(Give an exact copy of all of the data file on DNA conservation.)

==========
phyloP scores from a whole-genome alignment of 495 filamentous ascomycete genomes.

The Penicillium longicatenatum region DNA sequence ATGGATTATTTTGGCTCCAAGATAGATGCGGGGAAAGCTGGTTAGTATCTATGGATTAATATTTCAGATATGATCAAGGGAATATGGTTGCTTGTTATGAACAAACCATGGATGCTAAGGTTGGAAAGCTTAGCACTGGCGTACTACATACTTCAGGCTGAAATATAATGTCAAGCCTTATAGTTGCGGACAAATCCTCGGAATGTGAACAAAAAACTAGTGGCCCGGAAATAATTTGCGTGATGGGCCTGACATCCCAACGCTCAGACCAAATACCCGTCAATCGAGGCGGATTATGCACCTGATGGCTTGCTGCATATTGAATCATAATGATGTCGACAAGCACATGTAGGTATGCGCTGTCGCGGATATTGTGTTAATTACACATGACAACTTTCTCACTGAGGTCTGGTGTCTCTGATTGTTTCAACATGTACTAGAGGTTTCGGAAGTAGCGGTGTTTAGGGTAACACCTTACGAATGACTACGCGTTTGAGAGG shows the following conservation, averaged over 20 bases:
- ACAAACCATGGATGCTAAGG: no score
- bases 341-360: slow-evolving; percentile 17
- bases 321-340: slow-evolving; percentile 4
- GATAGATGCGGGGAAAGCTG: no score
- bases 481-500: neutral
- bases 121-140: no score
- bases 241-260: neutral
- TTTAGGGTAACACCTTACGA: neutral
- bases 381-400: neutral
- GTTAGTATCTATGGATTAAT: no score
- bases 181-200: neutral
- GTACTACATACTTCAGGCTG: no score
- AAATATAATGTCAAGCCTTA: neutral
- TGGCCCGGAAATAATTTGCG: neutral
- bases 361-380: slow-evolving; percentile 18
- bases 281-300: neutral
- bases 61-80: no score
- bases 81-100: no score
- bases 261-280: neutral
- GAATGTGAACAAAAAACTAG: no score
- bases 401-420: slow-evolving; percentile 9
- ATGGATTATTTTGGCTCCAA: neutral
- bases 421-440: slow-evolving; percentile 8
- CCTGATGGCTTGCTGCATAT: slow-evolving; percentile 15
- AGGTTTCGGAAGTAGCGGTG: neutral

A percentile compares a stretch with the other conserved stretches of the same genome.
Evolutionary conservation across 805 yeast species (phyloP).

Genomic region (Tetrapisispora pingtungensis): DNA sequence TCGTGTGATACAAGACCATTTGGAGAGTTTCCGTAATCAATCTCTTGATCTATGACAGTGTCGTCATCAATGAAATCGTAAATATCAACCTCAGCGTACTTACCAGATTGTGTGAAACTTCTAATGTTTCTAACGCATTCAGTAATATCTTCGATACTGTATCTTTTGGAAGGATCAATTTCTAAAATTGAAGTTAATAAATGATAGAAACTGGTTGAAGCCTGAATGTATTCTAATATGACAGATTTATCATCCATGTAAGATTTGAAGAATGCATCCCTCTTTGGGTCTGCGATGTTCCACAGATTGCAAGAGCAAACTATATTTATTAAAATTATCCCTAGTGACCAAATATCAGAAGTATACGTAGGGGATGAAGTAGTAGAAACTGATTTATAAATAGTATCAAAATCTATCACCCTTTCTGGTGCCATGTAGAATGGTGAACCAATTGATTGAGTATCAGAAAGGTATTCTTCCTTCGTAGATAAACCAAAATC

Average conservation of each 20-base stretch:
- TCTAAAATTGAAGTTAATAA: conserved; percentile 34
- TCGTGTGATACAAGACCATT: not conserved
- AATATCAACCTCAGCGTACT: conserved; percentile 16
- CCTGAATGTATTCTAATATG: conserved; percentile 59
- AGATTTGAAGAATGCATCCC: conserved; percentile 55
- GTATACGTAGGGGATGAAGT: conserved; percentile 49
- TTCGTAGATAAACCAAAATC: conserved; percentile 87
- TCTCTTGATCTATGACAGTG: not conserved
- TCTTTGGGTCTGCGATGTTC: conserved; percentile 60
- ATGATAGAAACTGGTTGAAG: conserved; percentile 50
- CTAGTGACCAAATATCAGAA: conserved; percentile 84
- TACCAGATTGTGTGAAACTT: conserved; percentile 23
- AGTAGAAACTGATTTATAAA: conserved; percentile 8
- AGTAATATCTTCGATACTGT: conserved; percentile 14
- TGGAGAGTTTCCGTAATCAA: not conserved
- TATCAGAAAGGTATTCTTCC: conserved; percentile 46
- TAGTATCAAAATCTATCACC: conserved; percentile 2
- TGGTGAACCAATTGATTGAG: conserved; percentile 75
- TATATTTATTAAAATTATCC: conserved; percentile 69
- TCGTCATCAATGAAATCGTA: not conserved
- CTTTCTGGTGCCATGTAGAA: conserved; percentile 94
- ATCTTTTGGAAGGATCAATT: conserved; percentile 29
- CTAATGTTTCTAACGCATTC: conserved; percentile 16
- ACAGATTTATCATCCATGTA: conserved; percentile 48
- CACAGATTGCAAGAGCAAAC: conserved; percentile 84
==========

phyloP scores from a whole-genome alignment of 495 filamentous ascomycete genomes.

The Penicillium longicatenatum region DNA sequence ATGGATTATTTTGGCTCCAAGATAGATGCGGGGAAAGCTGGTTAGTATCTATGGATTAATATTTCAGATATGATCAAGGGAATATGGTTGCTTGTTATGAACAAACCATGGATGCTAAGGTTGGAAAGCTTAGCACTGGCGTACTACATACTTCAGGCTGAAATATAATGTCAAGCCTTATAGTTGCGGACAAATCCTCGGAATGTGAACAAAAAACTAGTGGCCCGGAAATAATTTGCGTGATGGGCCTGACATCCCAACGCTCAGACCAAATACCCGTCAATCGAGGCGGATTATGCACCTGATGGCTTGCTGCATATTGAATCATAATGATGTCGACAAGCACATGTAGGTATGCGCTGTCGCGGATATTGTGTTAATTACACATGACAACTTTCTCACTGAGGTCTGGTGTCTCTGATTGTTTCAACATGTACTAGAGGTTTCGGAAGTAGCGGTGTTTAGGGTAACACCTTACGAATGACTACGCGTTTGAGAGG shows the following conservation, averaged over 20 bases:
- ACAAACCATGGATGCTAAGG: no score
- bases 341-360: slow-evolving; percentile 17
- bases 321-340: slow-evolving; percentile 4
- GATAGATGCGGGGAAAGCTG: no score
- bases 481-500: neutral
- bases 121-140: no score
- bases 241-260: neutral
- TTTAGGGTAACACCTTACGA: neutral
- bases 381-400: neutral
- GTTAGTATCTATGGATTAAT: no score
- bases 181-200: neutral
- GTACTACATACTTCAGGCTG: no score
- AAATATAATGTCAAGCCTTA: neutral
- TGGCCCGGAAATAATTTGCG: neutral
- bases 361-380: slow-evolving; percentile 18
- bases 281-300: neutral
- bases 61-80: no score
- bases 81-100: no score
- bases 261-280: neutral
- GAATGTGAACAAAAAACTAG: no score
- bases 401-420: slow-evolving; percentile 9
- ATGGATTATTTTGGCTCCAA: neutral
- bases 421-440: slow-evolving; percentile 8
- CCTGATGGCTTGCTGCATAT: slow-evolving; percentile 15
- AGGTTTCGGAAGTAGCGGTG: neutral

A percentile compares a stretch with the other conserved stretches of the same genome.
Evolutionary conservation across 805 yeast species (phyloP).

Genomic region (Tetrapisispora pingtungensis): DNA sequence TCGTGTGATACAAGACCATTTGGAGAGTTTCCGTAATCAATCTCTTGATCTATGACAGTGTCGTCATCAATGAAATCGTAAATATCAACCTCAGCGTACTTACCAGATTGTGTGAAACTTCTAATGTTTCTAACGCATTCAGTAATATCTTCGATACTGTATCTTTTGGAAGGATCAATTTCTAAAATTGAAGTTAATAAATGATAGAAACTGGTTGAAGCCTGAATGTATTCTAATATGACAGATTTATCATCCATGTAAGATTTGAAGAATGCATCCCTCTTTGGGTCTGCGATGTTCCACAGATTGCAAGAGCAAACTATATTTATTAAAATTATCCCTAGTGACCAAATATCAGAAGTATACGTAGGGGATGAAGTAGTAGAAACTGATTTATAAATAGTATCAAAATCTATCACCCTTTCTGGTGCCATGTAGAATGGTGAACCAATTGATTGAGTATCAGAAAGGTATTCTTCCTTCGTAGATAAACCAAAATC

Average conservation of each 20-base stretch:
- TCTAAAATTGAAGTTAATAA: conserved; percentile 34
- TCGTGTGATACAAGACCATT: not conserved
- AATATCAACCTCAGCGTACT: conserved; percentile 16
- CCTGAATGTATTCTAATATG: conserved; percentile 59
- AGATTTGAAGAATGCATCCC: conserved; percentile 55
- GTATACGTAGGGGATGAAGT: conserved; percentile 49
- TTCGTAGATAAACCAAAATC: conserved; percentile 87
- TCTCTTGATCTATGACAGTG: not conserved
- TCTTTGGGTCTGCGATGTTC: conserved; percentile 60
- ATGATAGAAACTGGTTGAAG: conserved; percentile 50
- CTAGTGACCAAATATCAGAA: conserved; percentile 84
- TACCAGATTGTGTGAAACTT: conserved; percentile 23
- AGTAGAAACTGATTTATAAA: conserved; percentile 8
- AGTAATATCTTCGATACTGT: conserved; percentile 14
- TGGAGAGTTTCCGTAATCAA: not conserved
- TATCAGAAAGGTATTCTTCC: conserved; percentile 46
- TAGTATCAAAATCTATCACC: conserved; percentile 2
- TGGTGAACCAATTGATTGAG: conserved; percentile 75
- TATATTTATTAAAATTATCC: conserved; percentile 69
- TCGTCATCAATGAAATCGTA: not conserved
- CTTTCTGGTGCCATGTAGAA: conserved; percentile 94
- ATCTTTTGGAAGGATCAATT: conserved; percentile 29
- CTAATGTTTCTAACGCATTC: conserved; percentile 16
- ACAGATTTATCATCCATGTA: conserved; percentile 48
- CACAGATTGCAAGAGCAAAC: conserved; percentile 84